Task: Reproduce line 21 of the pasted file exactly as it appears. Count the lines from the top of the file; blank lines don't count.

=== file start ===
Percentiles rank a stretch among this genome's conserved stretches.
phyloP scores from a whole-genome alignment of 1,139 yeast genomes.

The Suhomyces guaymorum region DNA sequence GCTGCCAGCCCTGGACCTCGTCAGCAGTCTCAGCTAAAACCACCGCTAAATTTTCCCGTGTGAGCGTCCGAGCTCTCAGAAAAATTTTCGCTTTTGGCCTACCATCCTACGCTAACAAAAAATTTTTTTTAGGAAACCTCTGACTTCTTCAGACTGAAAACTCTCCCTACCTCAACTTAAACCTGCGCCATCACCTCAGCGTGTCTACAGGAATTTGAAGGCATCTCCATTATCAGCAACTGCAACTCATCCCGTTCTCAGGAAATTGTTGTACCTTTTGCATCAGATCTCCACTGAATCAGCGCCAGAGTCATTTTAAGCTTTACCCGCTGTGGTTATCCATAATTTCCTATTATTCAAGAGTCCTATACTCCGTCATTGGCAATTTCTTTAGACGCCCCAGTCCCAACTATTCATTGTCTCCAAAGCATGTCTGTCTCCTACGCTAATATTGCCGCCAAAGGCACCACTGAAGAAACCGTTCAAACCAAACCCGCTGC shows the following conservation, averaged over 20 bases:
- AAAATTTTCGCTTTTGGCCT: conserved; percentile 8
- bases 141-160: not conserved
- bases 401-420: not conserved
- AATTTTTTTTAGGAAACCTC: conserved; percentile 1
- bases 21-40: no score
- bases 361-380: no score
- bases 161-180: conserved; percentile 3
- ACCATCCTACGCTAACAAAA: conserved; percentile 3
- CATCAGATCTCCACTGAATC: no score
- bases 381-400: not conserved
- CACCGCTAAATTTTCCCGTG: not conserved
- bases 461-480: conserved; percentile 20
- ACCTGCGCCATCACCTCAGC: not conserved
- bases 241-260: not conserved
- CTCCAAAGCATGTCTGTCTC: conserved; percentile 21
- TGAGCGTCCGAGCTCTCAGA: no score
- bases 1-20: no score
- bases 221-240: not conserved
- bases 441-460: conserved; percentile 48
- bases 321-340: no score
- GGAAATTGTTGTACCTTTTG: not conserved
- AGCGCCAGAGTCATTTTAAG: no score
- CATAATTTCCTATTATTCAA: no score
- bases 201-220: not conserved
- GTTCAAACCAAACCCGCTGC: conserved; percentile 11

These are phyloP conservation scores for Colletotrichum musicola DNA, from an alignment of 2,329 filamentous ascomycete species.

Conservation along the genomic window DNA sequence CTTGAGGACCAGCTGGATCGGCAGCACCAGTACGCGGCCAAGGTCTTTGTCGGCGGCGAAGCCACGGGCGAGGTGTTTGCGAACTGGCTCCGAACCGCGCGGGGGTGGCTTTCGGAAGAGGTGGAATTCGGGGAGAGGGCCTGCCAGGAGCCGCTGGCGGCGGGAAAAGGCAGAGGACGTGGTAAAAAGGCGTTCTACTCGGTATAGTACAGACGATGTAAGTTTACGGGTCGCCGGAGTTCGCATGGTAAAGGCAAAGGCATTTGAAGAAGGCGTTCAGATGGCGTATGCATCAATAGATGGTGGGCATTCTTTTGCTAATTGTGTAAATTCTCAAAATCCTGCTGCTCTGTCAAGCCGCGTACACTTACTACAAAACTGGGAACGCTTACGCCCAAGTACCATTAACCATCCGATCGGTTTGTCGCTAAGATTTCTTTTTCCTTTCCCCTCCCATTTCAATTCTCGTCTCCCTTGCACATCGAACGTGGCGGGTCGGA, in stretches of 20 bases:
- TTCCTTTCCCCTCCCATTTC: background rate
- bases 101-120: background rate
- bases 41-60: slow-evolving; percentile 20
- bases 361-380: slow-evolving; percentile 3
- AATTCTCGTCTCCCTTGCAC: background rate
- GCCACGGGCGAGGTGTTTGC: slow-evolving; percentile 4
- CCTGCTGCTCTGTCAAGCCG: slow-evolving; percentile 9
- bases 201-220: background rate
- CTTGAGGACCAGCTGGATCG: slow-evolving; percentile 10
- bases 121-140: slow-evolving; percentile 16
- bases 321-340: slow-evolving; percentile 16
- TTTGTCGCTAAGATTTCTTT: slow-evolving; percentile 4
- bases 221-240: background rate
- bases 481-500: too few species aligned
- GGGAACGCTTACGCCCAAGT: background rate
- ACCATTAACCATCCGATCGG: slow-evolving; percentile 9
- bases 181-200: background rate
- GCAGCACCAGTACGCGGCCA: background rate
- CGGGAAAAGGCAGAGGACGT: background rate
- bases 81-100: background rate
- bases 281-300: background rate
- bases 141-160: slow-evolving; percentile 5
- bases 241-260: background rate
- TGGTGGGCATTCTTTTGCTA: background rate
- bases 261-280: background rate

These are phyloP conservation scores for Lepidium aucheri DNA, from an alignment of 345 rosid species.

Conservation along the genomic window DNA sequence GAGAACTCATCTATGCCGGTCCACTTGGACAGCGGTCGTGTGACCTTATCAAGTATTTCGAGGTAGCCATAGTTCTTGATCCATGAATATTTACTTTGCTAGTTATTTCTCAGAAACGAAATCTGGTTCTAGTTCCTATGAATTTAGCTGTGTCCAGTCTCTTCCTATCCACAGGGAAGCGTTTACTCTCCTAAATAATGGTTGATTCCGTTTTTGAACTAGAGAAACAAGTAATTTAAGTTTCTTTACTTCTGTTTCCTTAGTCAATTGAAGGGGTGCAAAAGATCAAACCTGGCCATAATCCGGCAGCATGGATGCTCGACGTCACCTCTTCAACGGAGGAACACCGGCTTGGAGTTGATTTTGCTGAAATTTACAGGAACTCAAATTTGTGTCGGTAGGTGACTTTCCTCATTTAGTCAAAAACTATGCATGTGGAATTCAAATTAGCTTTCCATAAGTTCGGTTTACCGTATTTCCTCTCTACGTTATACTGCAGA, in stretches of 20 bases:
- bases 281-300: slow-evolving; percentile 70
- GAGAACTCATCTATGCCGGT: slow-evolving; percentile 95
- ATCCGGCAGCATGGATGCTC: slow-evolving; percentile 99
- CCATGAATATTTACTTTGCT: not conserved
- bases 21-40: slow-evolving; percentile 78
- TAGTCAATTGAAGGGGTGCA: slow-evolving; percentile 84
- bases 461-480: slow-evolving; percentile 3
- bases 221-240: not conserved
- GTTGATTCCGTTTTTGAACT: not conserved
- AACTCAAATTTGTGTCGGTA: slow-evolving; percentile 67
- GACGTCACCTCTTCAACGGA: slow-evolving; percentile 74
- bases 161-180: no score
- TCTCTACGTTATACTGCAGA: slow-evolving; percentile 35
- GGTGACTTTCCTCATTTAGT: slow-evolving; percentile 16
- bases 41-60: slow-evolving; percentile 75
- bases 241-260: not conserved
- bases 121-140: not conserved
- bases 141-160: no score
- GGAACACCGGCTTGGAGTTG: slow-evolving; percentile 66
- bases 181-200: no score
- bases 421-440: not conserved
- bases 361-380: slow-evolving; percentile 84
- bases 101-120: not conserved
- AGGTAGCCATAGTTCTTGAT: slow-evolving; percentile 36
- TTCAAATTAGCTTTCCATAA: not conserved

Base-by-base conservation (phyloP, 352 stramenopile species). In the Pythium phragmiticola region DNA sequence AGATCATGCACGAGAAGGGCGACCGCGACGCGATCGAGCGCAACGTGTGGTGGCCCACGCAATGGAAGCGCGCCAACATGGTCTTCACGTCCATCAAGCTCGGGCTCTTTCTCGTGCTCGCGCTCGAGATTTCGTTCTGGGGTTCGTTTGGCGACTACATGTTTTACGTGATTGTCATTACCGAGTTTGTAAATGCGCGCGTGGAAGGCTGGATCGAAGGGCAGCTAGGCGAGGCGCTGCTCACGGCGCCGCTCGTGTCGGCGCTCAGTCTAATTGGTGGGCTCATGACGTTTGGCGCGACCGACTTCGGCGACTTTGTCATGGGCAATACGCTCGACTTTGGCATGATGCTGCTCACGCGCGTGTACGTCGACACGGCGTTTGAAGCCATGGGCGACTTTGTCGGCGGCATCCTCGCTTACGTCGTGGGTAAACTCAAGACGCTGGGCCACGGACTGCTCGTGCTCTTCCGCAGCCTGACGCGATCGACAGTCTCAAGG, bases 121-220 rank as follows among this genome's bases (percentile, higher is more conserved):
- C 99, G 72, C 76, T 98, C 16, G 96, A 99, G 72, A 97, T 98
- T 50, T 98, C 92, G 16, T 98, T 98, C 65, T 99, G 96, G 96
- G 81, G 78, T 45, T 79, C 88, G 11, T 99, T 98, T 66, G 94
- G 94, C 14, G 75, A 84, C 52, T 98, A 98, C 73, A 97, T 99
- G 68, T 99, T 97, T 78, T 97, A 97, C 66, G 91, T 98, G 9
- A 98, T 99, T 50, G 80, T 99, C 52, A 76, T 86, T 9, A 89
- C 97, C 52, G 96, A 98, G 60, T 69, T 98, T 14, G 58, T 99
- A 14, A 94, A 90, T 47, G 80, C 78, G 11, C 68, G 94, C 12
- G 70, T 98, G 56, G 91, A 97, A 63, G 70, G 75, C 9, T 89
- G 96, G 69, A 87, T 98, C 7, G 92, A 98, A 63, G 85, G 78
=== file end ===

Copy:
- bases 221-240: not conserved